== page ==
The longest I was able to go hands-free with Ford's system during my test drives, which largely took place on I-75 and a construction-laden I-94 in rural and urban areas of Michigan, was 20 minutes and about 25 miles.
That's a problem when you're attempting to ease driver fatigue and increase drivers' confidence in such systems.
"Having it randomly disengage when you're approaching curves in the road, it's not good enough," said Sam Abuelsamid, a principal analyst at Guidehouse Insights, who specializes in advanced and emerging automotive technologies.
Chris Billman, chief engineer of ADAS vehicle systems integration at Ford, stressed that the company is being overly cautious with its system at this stage. Despite the warnings to retake control, the system is designed to remain in operation until the driver takes over.
Billman said the system disengages on most large highway curves because it's not currently designed to slow the vehicle down ahead of a curve – something Super Cruise launched with in 2017. That's expected to be improved with the system's next major update, beginning early next year.
Ford could also improve its system's interactions with the driver. GM uses a lightbar on the steering wheel and communications in the driver cluster — the best communication features among the three current systems.
That's not to say Super Cruise isn't still learning.
Both Ford and GM systems would have likely hit a temporary concrete construction barrier if I hadn't taken over and disengaged on a large S-curve roadway near Detroit.
Super Cruise and BlueCruise both disengaged several times for what seemed like no reason, only to reengage quickly after. Super Cruise also attempted to merge into a breakdown lane or median in a newly finished construction zone, while Ford's did a similar maneuver halfway through a curve.
And of course, neither system operates on city streets like Tesla's.
Tesla's technology is by far the most ambitious of the three and operates well on the highway. But it can be nerve-wracking, if not dangerous, on city streets, specifically turning into traffic.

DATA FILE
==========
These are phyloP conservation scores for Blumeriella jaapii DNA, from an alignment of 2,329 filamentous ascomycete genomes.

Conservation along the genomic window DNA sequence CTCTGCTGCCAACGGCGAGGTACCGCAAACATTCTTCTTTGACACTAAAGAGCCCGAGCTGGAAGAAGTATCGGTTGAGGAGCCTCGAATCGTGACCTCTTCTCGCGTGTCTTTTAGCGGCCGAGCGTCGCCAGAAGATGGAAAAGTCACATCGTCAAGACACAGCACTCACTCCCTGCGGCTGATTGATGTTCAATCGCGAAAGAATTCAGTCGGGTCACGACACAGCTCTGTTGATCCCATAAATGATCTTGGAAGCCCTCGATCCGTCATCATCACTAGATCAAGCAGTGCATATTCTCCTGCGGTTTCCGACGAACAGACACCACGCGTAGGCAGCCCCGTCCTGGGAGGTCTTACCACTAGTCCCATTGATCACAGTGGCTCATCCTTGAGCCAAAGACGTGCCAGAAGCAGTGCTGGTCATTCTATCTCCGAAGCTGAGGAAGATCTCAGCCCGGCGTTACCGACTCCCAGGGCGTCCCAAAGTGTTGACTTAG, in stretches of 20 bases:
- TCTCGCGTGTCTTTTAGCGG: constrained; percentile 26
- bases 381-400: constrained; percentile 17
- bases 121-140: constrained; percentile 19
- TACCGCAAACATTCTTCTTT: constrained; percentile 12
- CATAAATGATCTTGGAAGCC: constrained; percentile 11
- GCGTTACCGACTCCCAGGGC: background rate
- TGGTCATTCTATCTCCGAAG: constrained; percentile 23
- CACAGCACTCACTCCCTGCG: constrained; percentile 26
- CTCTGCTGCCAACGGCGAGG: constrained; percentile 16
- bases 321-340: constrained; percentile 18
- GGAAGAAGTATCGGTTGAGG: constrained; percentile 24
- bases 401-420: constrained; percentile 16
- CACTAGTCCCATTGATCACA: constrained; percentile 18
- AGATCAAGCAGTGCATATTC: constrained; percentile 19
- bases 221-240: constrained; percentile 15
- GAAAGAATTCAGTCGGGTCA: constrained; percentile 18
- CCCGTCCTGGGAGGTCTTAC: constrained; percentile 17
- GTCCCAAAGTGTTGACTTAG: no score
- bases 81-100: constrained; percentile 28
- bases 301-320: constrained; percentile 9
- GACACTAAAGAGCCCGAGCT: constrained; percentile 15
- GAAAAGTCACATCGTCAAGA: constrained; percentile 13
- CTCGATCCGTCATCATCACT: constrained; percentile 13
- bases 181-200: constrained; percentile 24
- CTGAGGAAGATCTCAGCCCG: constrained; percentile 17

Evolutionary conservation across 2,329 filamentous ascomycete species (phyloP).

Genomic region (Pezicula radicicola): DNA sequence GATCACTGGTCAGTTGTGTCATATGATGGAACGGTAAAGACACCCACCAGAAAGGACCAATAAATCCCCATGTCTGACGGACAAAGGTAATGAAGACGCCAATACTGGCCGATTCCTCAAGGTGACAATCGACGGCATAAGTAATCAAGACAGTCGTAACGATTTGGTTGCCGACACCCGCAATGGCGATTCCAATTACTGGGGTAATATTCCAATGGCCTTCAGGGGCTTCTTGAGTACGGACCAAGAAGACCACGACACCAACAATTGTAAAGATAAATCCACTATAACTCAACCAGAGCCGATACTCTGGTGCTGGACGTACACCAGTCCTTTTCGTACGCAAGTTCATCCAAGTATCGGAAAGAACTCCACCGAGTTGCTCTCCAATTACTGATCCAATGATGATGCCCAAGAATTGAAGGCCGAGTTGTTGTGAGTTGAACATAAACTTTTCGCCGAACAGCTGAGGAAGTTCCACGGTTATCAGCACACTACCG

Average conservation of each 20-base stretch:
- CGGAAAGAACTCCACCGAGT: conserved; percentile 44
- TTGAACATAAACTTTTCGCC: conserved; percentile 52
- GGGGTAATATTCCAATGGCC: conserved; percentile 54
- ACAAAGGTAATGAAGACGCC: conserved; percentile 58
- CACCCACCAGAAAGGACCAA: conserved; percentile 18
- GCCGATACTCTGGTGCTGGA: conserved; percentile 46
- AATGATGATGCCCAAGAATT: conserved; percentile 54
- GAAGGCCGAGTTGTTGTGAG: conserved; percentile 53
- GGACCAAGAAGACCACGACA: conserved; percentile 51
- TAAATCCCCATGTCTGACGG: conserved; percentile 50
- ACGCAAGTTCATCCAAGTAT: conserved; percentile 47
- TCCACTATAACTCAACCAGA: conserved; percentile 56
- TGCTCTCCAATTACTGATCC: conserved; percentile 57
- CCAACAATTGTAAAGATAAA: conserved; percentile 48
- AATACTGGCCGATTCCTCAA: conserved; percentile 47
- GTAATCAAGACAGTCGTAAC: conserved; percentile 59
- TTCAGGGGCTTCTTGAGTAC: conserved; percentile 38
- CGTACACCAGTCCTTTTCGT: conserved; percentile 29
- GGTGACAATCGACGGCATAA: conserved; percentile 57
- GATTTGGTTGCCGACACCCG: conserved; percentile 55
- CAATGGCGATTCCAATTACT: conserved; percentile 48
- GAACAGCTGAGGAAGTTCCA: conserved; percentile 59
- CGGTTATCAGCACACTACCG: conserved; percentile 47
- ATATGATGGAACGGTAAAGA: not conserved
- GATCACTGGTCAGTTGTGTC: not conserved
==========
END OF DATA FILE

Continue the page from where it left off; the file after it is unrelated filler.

Tesla vehicles come standard with an ADAS known as Autopilot. However, owners can upgrade the system with additional features, for a cost. The Full Self-Driving (FSD) upgrade currently costs $15,000 at the time you purchase a vehicle, or a monthly subscription opted into later costs between $99 and $199 depending on the vehicle, according to Tesla's website.
I was able to use three Tesla levels of the system with varying functionality in a Tesla Model 3 built in 2019. Driving with the FSD Beta (version 10.69.3.1) was among the most stressful driving moments in my life (and I've had a lot!).
During a limited test on the highway, Tesla's systems functioned very well. The trip included automatic lane changes and navigation-based exiting, although it did overshoot one exit ramp due to traffic. GM and Ford don't currently link navigation to ADAS.
Tesla's ADAS is also able to identify traffic lights on city streets and act accordingly, which was very impressive.
One of my biggest problems with Tesla's system on the highway was how frequently it asked me to "check in" – an action that requires tugging on the steering wheel to prove the driver is physically in the driver's seat and paying attention. The "check-ins" take some getting used to so the system doesn't disengage.
I also struggled with the car's communication about when the system was engaged.
Unlike Ford and GM that prominently show when the system is engaged, the only indication that Tesla's ADAS is engaged is a tiny steering wheel icon – smaller than a dime – in the top left of the vehicle's center screen. (The Tesla Model 3 doesn't have display screens in front of the driver.)
That means to confirm whether the system is engaged, the driver has to actually look away from the road. And if the system disengages it doesn't communicate that very well, leaving the driver unaware when the system is operating and anxious.
Such problems were even more striking while FSD Beta was operating on surface streets. In addition to the highway problems, the system – as documented in countless YouTube videos – has difficulties with some turns.
Add in what's known locally as a "Michigan left" – a median U-turn crossover – and the system turns into the equivalent of a young, if not dangerous, student driver. At one point while performing such a maneuver, the Tesla stopped across not one, but three lanes of traffic as it attempted to make the turn before I overtook the system.
On straight, crowded streets of suburban Detroit, Tesla's system largely worked well. But it lacked the experience to recognize human driver nuances such as stopping to allow others into a lane. It also had some difficulties with lane changes and seemed to be lost when lane markings were not available.
All of these concerns are why no other company has released a system like Tesla's FSD Beta, which has been criticized for using its customers as test mules. Tesla did not respond to a request for comment on this article.
CEO Elon Musk for several years has promised the vehicles would be capable of fully driving themselves. In a recent argument in response to a lawsuit filed in California, Tesla said that its "failure" to realize such a "long-term, aspirational goal" didn't amount to fraud and that it would only achieve full autonomous driving "through constant and rigorous improvements."